Levels of HappinessEdit
An empire with Happiness zero or greater is considered happy. Happy civilizations grow as normal, and each turn's Happiness value is added to the empire's Golden Age counter.
A civilization with Happiness -10 or less is very unhappy. A very unhappy empire has no population growth, suffers a Production penalty, receives a nasty combat penalty (-33%), and cannot train settlers. Furthermore, at -20 Happiness, a civilization's cities go into revolt, and rebels start appearing throughout the empire, based on the number of cities. The rebels are similar to barbarians, but appear in groups. Once a group of rebels spawns, another group will not appear for a while.
- Number of cities: Each city in an empire adds +3 Unhappiness.
- Population: A living person is an unhappy person. Each of a civilization's citizens automatically generates +1 Unhappiness.
- Puppet cities: Each puppet city in an empire adds roughly twice the amount of Unhappiness that a normal city does. The exact amount varies. This penalty can be negated by constructing a Courthouse in the puppet city.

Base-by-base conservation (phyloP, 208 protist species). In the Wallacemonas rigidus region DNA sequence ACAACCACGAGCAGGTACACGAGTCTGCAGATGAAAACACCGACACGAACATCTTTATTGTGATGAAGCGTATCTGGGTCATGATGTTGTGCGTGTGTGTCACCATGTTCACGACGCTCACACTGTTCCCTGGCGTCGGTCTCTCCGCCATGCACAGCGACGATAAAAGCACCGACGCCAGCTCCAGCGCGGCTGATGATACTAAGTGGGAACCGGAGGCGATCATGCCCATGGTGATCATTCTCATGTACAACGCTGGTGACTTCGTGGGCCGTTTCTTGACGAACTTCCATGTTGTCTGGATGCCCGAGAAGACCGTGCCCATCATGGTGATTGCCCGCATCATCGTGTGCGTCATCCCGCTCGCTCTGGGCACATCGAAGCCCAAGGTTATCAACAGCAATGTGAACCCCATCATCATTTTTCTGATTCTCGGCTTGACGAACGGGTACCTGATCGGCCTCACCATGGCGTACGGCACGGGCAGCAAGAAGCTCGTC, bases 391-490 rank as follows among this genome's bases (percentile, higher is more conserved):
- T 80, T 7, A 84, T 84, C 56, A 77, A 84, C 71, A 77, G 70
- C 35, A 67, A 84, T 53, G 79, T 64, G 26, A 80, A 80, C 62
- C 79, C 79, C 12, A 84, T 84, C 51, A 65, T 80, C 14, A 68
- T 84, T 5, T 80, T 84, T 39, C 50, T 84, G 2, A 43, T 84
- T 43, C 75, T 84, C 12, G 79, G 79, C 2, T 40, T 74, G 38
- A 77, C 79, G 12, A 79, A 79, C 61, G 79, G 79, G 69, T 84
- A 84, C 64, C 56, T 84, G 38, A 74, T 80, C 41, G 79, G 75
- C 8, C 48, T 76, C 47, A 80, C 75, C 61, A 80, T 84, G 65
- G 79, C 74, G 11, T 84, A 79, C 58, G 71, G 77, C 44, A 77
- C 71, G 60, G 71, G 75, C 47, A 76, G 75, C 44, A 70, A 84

- Annexed cities: Each annexed city in a civilization produces roughly three times the Unhappiness of a normal city. The exact amount again varies. This penalty can also be removed by constructing a Courthouse in the city.
- Razing cities: Razing a city creates the same amount of Unhappiness as annexing a city. This Unhappiness disappears once the city is destroyed.
- Occupied population: Each citizen in a puppet, annexed, or currently razed city generates 1.33 Unhappiness, 33% more than a regular citizen.
- Luxury resources: For every different luxury resource a civilization possesses at least one of, the empire receives +4 Happiness.
- Buildings: The Circus, Colosseum, Theatre, (Zoo in Brave New World), and Stadium are the main options, but there are other more situational choices, such as the Stone Works.